Attendees of this year’s Tennessee-Western Kentucky Annual Conference saw a new presence of trained chaplains donned in bright red at First United Methodist Church in Murfreesboro, Tenn. 

Launched by the Conference’s Mental Health Cohort, this new resource of on-site chaplains sought to offer care to delegates and other attendees. Since last October, more than 25 trained mental health providers from across the Tennessee-Western Kentucky Conference – called the Mental Health cohort– have met monthly to collaborate on ways to amplify mental health resources in our connection. 

TWK Chaplains, Rev. Tim Holton and Rev. Christy Brown

“Annual Conference is a deeply emotional time as we connect with one another in vulnerable spaces,” says Reverend Timothy Holton, who coordinated the chaplain team. “Offering care in these spaces is acting as the hands and feet of Christ.”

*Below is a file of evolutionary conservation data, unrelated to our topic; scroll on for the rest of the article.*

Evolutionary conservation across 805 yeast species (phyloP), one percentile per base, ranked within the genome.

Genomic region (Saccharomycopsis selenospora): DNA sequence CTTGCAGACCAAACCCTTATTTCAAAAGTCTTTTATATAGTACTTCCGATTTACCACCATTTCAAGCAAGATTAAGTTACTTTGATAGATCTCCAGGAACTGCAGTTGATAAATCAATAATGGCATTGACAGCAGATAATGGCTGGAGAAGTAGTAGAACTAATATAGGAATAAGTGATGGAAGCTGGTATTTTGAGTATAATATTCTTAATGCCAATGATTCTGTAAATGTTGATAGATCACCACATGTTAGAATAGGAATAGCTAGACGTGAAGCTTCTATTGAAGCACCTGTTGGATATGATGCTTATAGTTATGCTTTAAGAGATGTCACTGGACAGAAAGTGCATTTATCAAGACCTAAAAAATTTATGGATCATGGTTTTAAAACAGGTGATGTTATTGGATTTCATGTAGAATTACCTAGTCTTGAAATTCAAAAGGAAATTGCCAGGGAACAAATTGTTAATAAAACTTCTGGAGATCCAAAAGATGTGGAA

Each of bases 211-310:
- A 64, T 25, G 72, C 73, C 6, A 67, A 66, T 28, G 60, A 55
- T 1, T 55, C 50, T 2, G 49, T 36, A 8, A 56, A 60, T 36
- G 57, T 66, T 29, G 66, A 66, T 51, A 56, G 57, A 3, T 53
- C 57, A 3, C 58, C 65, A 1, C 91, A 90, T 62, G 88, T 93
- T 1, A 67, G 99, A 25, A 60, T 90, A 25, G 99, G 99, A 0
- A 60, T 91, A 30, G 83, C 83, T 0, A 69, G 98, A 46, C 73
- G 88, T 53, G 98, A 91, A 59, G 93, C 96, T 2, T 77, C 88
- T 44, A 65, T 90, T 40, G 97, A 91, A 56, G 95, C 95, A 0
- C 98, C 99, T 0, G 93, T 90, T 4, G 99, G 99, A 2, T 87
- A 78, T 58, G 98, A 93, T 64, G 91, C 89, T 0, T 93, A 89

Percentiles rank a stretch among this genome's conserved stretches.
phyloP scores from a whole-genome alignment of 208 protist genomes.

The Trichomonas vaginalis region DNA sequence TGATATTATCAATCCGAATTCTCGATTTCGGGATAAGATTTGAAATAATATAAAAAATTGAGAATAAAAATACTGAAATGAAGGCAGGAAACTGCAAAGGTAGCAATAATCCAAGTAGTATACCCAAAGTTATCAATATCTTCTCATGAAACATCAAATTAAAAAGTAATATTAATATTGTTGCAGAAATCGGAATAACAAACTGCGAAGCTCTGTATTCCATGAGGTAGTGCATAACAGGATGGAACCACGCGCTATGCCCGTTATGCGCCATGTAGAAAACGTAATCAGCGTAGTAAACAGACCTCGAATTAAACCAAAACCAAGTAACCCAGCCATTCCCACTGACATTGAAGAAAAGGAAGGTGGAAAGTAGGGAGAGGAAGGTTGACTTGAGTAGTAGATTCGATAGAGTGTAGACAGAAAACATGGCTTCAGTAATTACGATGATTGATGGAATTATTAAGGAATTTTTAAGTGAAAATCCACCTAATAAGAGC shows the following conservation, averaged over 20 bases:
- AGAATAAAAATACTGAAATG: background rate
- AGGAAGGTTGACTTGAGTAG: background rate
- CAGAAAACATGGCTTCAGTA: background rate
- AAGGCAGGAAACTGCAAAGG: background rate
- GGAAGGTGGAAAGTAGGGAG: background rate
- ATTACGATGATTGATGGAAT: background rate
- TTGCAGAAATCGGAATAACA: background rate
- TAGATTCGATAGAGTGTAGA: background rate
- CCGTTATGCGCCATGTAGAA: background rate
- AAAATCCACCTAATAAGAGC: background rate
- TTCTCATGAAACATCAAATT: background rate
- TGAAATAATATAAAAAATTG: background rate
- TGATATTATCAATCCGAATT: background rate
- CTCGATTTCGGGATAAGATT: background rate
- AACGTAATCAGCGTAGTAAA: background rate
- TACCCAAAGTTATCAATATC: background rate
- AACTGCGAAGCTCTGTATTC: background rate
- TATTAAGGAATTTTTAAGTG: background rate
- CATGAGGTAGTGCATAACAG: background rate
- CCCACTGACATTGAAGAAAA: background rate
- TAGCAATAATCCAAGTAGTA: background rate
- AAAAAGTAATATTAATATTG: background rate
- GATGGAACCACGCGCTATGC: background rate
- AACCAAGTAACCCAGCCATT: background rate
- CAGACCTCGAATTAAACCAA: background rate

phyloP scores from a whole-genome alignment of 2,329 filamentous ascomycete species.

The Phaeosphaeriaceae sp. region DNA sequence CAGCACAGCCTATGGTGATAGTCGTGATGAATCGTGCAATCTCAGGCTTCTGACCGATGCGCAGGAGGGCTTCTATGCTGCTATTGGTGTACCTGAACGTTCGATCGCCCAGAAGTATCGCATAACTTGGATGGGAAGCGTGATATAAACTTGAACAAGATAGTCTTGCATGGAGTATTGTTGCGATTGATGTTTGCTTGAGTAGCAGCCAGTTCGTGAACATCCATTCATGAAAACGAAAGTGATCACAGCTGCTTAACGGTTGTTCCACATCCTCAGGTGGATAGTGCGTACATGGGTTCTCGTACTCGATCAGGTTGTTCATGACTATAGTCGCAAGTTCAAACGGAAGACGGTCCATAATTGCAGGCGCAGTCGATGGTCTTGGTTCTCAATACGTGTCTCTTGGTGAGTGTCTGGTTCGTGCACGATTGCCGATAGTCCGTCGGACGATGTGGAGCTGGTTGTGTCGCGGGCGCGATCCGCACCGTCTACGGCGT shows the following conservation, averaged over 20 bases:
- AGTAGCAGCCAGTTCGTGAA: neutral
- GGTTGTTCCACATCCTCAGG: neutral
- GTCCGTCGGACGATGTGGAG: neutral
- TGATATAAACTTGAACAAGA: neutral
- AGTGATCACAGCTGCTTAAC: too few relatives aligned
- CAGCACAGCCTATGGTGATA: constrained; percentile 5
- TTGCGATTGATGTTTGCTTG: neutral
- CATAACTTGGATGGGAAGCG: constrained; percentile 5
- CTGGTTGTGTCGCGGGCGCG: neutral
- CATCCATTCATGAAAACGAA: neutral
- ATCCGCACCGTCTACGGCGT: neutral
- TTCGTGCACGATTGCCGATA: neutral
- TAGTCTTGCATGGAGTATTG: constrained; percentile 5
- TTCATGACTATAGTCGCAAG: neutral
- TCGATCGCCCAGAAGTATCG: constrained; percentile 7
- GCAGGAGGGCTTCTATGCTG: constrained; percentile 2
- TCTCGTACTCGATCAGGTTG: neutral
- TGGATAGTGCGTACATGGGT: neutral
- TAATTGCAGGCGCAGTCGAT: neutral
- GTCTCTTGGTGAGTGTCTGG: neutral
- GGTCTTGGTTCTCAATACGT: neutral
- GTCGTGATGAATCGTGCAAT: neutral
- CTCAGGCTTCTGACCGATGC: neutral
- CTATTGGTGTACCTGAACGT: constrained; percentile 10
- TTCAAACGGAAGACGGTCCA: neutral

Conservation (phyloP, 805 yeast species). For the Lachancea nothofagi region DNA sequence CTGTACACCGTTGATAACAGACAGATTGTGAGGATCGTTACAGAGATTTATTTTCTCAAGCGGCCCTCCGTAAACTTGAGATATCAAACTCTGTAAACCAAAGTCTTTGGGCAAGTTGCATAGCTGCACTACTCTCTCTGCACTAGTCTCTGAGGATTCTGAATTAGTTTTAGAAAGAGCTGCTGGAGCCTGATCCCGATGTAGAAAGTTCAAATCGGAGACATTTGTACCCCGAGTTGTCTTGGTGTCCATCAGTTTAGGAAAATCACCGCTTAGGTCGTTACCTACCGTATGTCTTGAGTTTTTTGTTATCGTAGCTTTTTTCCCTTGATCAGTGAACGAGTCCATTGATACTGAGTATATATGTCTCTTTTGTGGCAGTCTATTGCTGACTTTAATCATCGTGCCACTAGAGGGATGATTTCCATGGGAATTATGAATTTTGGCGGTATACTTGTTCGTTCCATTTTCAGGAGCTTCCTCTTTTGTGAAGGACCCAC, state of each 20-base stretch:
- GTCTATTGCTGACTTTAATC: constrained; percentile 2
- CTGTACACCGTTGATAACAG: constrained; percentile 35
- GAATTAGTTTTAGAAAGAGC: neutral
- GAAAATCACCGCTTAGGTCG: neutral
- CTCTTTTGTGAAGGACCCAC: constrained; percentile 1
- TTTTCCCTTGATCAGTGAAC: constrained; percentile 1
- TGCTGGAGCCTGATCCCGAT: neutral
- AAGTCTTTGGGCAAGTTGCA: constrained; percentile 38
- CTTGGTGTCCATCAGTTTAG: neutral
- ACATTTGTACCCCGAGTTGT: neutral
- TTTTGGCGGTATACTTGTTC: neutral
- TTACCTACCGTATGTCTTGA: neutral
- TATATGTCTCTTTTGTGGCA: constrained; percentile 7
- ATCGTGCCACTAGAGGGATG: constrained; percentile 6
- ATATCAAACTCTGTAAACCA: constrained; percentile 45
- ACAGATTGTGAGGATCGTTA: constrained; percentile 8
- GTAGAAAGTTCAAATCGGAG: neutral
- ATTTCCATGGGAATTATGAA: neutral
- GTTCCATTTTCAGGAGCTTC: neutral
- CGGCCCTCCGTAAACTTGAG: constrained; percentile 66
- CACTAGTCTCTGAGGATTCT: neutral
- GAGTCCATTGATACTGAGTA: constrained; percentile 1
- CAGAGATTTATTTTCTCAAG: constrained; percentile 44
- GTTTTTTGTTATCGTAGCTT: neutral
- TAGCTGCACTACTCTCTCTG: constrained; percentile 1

Throughout the Annual Conference, Chaplains were present and identifiable by red shirts and vests bearing the Conference’s logo and “Chaplain” across the back.

“In designing the program, it was important to remove the obstacles or difficulties in access to chaplaincy care,” said Rev. Holton. “We had a phone number people could call or text, but the connections happened naturally throughout our time gathered.” 

Each morning, the Chaplains led the Annual Conference’s staff and leadership in a time of prayer, and throughout the Conference sessions, the Chaplains spent time with those gathered in ministries of prayer, listening, and sitting with people.  

Members of the chaplain team included Rev. Steph Dodge (Metro Nashville Police chaplain), Rev. Christy Brown (St. Jude’s Children’s Hospital chaplain), Rev. Dr. Jonathan Lewis (Methodist Le Bonheur Healthcare), Rev. Stephanie Dunn (clergy coach), Rev. Marie King, (Committee on Health & Wellness Initiatives Chair), Rev. Heather Harriss (Reflective Supervisor), Rev. Keller Hawkins (licensed mental health provider), Rev. Keri Cress (Metro Nashville Police chaplain), and Rev. Wanda Spencer (licensed mental health provider).

“It was a ministry of presence; even folks who didn’t necessarily come to me for chaplain care shared that the chaplains’ presence brought comfort,” said Rev. Christy Brown.  


For more information about available resources, please visit the Mental Health Resources page of the TWK website.